There is excellent discussion around theses issues in comments to http://communities-dominate.blogs.com/brands/2011/09/why-do-carriers-hate-skype-let-me-count-the-ways.html

ps. randomly browsing at some European operator pages I see recently lauched Nokia Lumia 800 with good visibility (and even decent selling/popularity). Does not prove anything but does not look like a boycott to me either.

n900lover

EK:

So no example of tangible benefit to operators from ms gaining traction in mobile plus at least confirmation they can try to slow down the race. Well, there you have one of your reasons why ms in mobile is disaster and will be in future.

karlim

@m900lover Ha. Yep no tangible benefits to operators, getting MS/Nokia into a fight except for one. Getting one more player in the fight is all beneficial to them- having one more to play against others.

But if they would be happy to leave it all to Google and Apple, and all other shops close down. Carriers are screwed up for real. Remember Googles fight against carriers over some addition spectrum? Witness the latest WZV fight over Gslaxy Nexus Google Wallet. THey've won in the end - Google did not put Wallet on VZW Galaxy Nexus. Mainly because they still could have good enough Gingerber phones for Chsritmas flagsips. But what if Google Mandated that Wallet is a must on all ICS phones. To keep that from happening they can they still had dying BB to fall and promising WP platform to fight with.

THe moment those fail- it is a duopoly. Apple is already running rings around carriers. And as soon as Android wins - Google will turn on them too. With Google Wallet and other stuff as mantadory,

And MIcrosoft, probably under an influence from Nokia, is already starting to show signs of carrier bendower by removing that update site. And not having Skype on WP7.5 7 months after acquisition announcement

Not sure how skype will eventually get into WP. But now that it is under msft control - it may suddenly become much more carier friendly. With Carrier shared monetization opportunities and other stuff

n900lover

Your problem is that you think android is some sort of closed monolithic platform ruled by google with iron fist. In fact this is ms pr fantasy and operators know it's lie. Android is open platform with open source code, so even if google "demands" their wallet, operators and manufacturers can add own money solutions or do whatever they want. Suggesting that ms would somehow change this situation for operator's benefit is laughable. If it wasn't for wp7 current share, ms would force their money solution down to world throat completely ignoring operators or hw manufacturers (or users, for that matter), due to the locked nature of wp nobody could do anything about it without ms permission, like at least adding competing solution.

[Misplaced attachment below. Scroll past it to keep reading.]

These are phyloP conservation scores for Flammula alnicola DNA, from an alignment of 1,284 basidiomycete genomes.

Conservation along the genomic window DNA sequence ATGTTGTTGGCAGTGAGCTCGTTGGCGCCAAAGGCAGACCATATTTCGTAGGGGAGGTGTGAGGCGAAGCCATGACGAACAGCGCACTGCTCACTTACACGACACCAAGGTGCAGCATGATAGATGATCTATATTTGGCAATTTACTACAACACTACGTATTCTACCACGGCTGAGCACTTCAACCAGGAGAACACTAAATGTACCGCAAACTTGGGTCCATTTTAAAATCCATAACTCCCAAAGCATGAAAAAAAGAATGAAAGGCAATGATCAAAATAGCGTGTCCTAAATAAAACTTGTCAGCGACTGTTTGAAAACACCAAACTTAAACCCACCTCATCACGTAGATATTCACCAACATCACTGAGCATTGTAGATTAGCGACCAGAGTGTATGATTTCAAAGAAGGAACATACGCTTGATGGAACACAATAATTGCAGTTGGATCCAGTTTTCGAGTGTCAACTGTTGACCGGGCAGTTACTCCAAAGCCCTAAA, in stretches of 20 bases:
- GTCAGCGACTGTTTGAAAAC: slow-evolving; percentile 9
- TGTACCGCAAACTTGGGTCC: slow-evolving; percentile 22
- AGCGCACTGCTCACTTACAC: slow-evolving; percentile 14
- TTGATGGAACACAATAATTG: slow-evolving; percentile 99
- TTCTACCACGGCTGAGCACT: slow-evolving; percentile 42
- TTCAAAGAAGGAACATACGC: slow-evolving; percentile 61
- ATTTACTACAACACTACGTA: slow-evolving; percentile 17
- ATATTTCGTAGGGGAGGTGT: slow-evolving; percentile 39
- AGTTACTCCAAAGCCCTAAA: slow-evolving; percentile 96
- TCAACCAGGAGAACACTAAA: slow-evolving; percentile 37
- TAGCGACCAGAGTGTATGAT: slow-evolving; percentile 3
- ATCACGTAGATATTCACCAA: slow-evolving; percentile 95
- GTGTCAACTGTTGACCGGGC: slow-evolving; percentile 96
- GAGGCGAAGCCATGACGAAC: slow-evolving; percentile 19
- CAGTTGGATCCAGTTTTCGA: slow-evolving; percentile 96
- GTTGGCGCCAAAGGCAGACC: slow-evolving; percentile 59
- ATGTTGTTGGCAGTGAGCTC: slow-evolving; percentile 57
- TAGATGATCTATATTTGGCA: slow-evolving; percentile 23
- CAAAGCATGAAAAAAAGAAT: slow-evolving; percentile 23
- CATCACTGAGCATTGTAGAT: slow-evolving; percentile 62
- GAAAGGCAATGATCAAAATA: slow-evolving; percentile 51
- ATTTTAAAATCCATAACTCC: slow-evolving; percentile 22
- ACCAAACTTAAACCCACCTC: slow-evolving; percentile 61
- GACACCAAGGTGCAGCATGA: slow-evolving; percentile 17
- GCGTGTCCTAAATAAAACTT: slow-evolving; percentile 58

So your alleged benefit is actually nice example of why having ms in mobiles is change for worse. No doubt operators would like to have third (fourth, ...) platform, but it would have to be like android or better and not another apple. Not to mention that ms is even worse than apple...

Yeah, if ms completely changes strategy, allows wp7 customization, add shared revenues from voip and other things, that would be interesting to operators. The problem is that for now ms wants the exact opposite: run operators and manufacturers (hello nokia) into irrelevance and retain all profits and control in redmond.

n900lover

Previous comment is reaction to karlim...

karlim

@n900lover

I'm not sure you understand how Android works. Yes Android OS itself is opensource, and the versions which Google opensources can be modified anyway by anyone. Btw - it does not do that for every version - e.g Honeycomb was never opensourced and will most likely never be.

But the Google Apps - Android market, search, maps, GTAlk, G+ - most of the stuff that makes a good Android phone - are closed and completely owned by Google. As is Android name itself. If anyone wants to release an Android phone (and use Android name), with Android market and any other Google apps - they have to get certified by Google, and Google wields all the power here. If they don't like something, like manufacturer putting some app they think is a threat, and Google thinks they can get away with it - they will screw the manufacturer by delaying the device launch, or even stopping the sales of devices that are already shipping. They already did it a least once that we know of - with Samsung Galaxy S and Moto's Droid X over Skyhook Wi-Fi location app. In the recent Verzion Galaxy Nexus spat over Google Wallet - the one who got screwed the most was Samsung - it didn't get it's Galaxy S2 on Verizon, and missed most of the Holiday season with Nexus.